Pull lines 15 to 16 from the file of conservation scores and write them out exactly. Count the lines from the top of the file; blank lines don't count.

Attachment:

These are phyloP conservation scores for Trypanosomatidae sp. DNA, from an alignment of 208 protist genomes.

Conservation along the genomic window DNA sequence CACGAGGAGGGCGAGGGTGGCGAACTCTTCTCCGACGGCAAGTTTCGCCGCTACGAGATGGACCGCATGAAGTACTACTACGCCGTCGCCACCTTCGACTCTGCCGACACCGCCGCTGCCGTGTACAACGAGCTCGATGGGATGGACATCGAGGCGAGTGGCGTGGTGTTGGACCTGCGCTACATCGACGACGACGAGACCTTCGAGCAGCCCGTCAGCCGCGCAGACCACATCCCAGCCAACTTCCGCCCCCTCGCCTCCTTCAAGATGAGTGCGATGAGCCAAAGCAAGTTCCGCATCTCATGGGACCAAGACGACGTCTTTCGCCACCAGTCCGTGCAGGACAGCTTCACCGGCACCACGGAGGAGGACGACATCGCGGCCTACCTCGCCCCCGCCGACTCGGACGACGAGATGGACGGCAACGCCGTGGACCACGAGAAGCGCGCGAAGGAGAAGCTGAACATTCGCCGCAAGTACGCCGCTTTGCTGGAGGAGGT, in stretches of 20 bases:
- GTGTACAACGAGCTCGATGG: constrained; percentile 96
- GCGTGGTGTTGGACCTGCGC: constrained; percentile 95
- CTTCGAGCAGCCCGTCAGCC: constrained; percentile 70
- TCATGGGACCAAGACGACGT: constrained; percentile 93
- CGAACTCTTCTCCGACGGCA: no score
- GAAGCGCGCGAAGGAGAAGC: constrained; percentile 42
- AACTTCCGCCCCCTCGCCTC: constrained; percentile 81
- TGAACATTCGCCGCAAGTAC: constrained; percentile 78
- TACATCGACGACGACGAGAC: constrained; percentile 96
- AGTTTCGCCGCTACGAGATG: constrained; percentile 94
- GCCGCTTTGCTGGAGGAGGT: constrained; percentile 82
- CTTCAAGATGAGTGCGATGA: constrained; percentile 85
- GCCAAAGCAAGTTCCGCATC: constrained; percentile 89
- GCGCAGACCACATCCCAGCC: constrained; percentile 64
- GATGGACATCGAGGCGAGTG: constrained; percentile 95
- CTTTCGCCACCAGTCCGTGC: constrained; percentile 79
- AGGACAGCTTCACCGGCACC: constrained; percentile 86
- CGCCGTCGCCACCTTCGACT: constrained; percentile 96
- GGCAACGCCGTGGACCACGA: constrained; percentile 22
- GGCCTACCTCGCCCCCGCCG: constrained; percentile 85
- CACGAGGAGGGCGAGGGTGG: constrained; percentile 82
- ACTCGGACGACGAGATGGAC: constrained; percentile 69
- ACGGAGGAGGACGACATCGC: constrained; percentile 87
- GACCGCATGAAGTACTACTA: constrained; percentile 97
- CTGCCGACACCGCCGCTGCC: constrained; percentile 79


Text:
- GCCAAAGCAAGTTCCGCATC: constrained; percentile 89
- GCGCAGACCACATCCCAGCC: constrained; percentile 64